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These stingless bees make medicinal honey. Some call it a ‘miracle liquid.’

They come in many colors: golden, solid onyx, or striped dandelion and cinnamon. Their eyes can be beady black, slate gray, or even bluish-green. Their bodies may be as small as lentils or big as wine grapes. But the most amazing thing about stingless bees are the honeys they produce, which are increasingly being sought after for food and medicine.

© Provided by National Geographic Stingless bees, also known as meliponine bees, surround a honey pot within their hives. Their honey is used to help wounds heal and to treat infections—and brings economic relief to keepers in the Peruvian Amazon.

In the Peruvian Amazon, people are just beginning to raise a few of the area’s 175 different species of stingless bees, which promise to help beekeepers and their communities. Historically, such honey has typically been harvested from the wild, which destroys the hives.

But in the last few years, scientists including Cesar Delgado, with the Instituto de Investigaciones de la Amazonía Peruana (IIAP), are teaching people to raise and keep the insects in sustainable ways.

Biochemist and National Geographic Explorer Rosa Vásquez Espinoza is partnering with Delgado and colleagues to better understand the bees, what they pollinate, and the biochemical contents of their medicinal honey.

Besides being fascinated by the insects themselves and their products, she wants to help champion stingless beekeeping because of all the benefits the bees bring to communities that raise them—many of which have been hard hit by the COVID-19 pandemic.

“Stingless bees are bringing life back to the Amazon,” Espinoza says, by providing medicinal honey, income, and pollination benefits to a region in need of help.  

‘Miracle liquid’

There is a long and rich history of using honeys as medicine, especially in ancient times. Some records show that people have used honey as a balm, an inebriant, a psychoactive substance, or as a poison. Multiple contemporary studies suggest that honeys from honeybees and stingless bees have antimicrobial, anti-inflammatory, and wound-healing properties.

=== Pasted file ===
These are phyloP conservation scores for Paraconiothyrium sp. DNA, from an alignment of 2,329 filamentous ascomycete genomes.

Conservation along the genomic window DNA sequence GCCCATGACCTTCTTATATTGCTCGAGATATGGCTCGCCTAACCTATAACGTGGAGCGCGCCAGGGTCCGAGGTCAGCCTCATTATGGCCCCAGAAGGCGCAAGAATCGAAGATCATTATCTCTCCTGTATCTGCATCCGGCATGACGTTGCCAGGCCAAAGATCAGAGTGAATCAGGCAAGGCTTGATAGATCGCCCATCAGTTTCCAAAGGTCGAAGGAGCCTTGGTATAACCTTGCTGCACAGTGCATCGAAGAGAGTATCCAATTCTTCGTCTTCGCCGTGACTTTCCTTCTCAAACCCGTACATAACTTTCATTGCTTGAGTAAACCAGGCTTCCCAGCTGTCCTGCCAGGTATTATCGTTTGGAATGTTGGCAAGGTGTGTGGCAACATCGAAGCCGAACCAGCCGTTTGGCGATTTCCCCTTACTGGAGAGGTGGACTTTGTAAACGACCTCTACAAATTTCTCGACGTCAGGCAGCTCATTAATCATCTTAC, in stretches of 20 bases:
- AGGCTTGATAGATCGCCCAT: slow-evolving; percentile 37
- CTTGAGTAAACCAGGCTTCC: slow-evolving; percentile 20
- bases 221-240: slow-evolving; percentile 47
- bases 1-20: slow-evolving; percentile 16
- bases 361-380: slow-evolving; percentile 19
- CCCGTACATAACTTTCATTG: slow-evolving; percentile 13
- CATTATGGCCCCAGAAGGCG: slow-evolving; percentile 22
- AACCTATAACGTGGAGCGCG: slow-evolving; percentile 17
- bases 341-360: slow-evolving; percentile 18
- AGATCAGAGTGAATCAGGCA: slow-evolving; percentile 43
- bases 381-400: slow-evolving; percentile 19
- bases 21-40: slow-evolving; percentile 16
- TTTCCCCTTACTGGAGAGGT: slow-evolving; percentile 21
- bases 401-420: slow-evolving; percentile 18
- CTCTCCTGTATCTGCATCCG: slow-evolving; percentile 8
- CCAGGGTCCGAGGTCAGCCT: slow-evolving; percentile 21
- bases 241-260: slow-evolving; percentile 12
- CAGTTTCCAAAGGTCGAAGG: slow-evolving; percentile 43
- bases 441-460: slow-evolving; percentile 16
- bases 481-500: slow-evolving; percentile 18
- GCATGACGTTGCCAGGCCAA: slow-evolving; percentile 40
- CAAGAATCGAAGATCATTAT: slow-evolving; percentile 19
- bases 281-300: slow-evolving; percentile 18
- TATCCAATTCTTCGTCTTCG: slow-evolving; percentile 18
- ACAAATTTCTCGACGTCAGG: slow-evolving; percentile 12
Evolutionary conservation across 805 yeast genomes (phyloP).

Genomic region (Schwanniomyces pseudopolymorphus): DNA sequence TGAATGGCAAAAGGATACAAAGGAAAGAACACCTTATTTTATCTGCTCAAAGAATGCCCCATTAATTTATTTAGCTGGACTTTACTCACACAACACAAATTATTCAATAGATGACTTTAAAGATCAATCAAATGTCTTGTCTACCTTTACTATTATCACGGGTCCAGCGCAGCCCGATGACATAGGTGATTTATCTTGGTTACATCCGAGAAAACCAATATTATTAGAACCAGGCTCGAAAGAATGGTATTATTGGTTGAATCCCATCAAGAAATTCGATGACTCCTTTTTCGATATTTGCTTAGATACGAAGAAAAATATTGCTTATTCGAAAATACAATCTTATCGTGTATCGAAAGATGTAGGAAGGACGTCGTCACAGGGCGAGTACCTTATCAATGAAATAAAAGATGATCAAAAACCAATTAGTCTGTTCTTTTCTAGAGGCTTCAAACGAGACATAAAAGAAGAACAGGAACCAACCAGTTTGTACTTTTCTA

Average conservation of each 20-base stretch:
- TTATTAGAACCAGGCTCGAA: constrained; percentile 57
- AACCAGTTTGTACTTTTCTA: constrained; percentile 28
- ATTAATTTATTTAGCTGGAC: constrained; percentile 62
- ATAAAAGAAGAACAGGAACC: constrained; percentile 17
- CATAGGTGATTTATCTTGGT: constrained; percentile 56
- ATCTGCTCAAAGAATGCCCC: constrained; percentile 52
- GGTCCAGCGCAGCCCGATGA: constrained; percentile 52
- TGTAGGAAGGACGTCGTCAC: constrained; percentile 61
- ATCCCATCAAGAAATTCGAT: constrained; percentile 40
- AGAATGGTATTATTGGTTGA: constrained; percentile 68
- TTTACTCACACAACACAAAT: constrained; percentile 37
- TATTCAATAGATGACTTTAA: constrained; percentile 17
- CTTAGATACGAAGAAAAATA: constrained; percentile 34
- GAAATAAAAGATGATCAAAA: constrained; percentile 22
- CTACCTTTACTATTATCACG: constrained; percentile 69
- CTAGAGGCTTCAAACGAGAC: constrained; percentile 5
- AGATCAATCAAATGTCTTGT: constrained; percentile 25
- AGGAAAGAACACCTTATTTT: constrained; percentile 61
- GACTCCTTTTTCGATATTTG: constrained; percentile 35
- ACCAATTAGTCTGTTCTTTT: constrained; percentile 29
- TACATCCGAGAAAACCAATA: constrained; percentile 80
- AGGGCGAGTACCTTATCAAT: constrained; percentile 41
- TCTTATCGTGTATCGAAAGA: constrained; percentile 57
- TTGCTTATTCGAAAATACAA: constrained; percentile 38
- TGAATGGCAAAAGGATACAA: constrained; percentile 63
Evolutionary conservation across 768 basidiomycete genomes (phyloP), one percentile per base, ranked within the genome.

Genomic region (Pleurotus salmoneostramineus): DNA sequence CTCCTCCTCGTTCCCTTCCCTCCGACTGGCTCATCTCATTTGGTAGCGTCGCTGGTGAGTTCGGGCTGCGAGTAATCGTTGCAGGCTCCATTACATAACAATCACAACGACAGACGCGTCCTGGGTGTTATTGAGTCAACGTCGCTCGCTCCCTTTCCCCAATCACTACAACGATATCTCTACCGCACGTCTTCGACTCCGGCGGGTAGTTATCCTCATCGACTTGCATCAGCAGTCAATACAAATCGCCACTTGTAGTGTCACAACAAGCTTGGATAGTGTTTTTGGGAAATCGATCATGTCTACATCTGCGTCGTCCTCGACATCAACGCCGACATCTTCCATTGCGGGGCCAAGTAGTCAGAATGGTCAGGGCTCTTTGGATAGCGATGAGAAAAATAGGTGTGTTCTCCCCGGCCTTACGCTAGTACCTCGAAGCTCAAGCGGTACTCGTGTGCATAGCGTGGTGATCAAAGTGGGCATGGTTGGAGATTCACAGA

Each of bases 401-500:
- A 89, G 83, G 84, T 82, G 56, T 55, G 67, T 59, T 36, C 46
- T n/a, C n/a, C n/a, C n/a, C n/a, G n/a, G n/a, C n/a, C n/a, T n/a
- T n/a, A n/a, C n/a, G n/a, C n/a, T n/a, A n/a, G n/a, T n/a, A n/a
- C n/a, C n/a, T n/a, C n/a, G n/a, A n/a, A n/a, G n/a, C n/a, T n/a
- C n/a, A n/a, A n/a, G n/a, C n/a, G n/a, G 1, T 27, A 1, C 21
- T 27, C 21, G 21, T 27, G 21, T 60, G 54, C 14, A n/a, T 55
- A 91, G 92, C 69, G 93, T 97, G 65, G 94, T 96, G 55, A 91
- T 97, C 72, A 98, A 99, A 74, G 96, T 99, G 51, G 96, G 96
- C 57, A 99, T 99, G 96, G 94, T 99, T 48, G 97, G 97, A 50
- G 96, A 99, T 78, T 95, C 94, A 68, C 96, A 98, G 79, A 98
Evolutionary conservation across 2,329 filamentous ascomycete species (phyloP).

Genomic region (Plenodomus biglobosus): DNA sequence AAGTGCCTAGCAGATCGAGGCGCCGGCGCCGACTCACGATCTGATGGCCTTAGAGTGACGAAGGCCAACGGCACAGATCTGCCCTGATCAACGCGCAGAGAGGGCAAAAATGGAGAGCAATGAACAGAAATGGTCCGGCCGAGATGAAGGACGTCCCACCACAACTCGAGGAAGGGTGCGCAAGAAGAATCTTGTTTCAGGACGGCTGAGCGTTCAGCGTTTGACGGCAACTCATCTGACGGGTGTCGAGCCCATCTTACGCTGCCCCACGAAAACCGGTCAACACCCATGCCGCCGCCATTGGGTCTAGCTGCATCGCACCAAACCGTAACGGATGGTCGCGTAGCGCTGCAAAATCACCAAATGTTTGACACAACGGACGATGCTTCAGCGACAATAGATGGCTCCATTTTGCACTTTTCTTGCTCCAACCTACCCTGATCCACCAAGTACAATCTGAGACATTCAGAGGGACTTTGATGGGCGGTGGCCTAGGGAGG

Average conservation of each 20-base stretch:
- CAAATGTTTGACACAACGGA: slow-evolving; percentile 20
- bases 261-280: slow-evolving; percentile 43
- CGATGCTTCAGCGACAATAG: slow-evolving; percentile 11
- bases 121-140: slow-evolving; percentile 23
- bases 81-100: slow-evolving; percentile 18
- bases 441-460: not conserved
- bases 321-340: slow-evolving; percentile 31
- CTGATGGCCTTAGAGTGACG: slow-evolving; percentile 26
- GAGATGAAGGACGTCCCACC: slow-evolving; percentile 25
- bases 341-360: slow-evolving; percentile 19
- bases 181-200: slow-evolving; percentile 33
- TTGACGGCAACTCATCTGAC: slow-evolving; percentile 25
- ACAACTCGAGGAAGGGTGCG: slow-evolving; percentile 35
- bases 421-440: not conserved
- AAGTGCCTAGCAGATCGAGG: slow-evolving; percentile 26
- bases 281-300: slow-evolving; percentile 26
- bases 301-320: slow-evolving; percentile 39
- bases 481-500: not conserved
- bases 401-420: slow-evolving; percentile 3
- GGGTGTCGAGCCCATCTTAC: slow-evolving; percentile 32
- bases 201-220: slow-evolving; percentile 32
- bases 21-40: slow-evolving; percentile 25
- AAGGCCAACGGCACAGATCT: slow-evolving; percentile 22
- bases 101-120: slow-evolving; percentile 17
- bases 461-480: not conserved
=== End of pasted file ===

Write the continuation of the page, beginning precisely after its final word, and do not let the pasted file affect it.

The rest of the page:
Stingless bees make honey with chemicals that ward off microbial and fungal growth, an adaptation to keep the substance from spoiling in the tropics. Given the wide variety of plant biodiversity in the Amazon, and the incredible range of botanical chemicals the bees mix into their honeys and wax, it’s also no surprise it has medicinal value. Indeed, some call such honey a “miracle liquid.”

Already, people in the tropics use several types of stingless bee honeys and wax from their hives to treat upper respiratory infections, skin conditions, gastrointestinal problems, and even to treat diabetes and cancer. Though research has begun providing a hint of support for some of these uses, much of it is still preliminary. More investigations into the honeys’ medicinal benefits is urgently needed, says David Roubik, an expert on stingless bees at the Smithsonian Tropical Research Institute in Panama.

“We use the honey for food and medicine,” says Heriberto Vela Córdova, a beekeeper in San Francisco, Peru, who is part of the Kukama-Kukamiria Indigenous community. “For food we use it with coffee, bread. For medicine we use it for bronchitis, pneumonia, burns, skin cuts, colds, arthritis.” (Learn more: This desert valley is home to 500 bee species, a world record.)

Forest magicians 

For thousands of years, Indigenous peoples throughout the New World tropics have harvested honey from dozens of stingless bee species, also known as meliponine bees. These social insect form colonies with a queen and many workers. As the name implies, these insects cannot sting, and are thus less dangerous to raise than, say, European honeybees, which are not native to the New World. Many meliponine bees can, however, inflict painful bites with their mandibles.

Because there are so many species of stingless bees, found throughout all of the world’s tropics and subtropics, the husbandry of such animals, also known as meliponiculture, can be complex. Aside from the Maya, who worked out sophisticated methods for raising stingless bees in the Yucatán Peninsula—practices that survive to this day—many Indigenous peoples traditionally harvested honey from wild hives.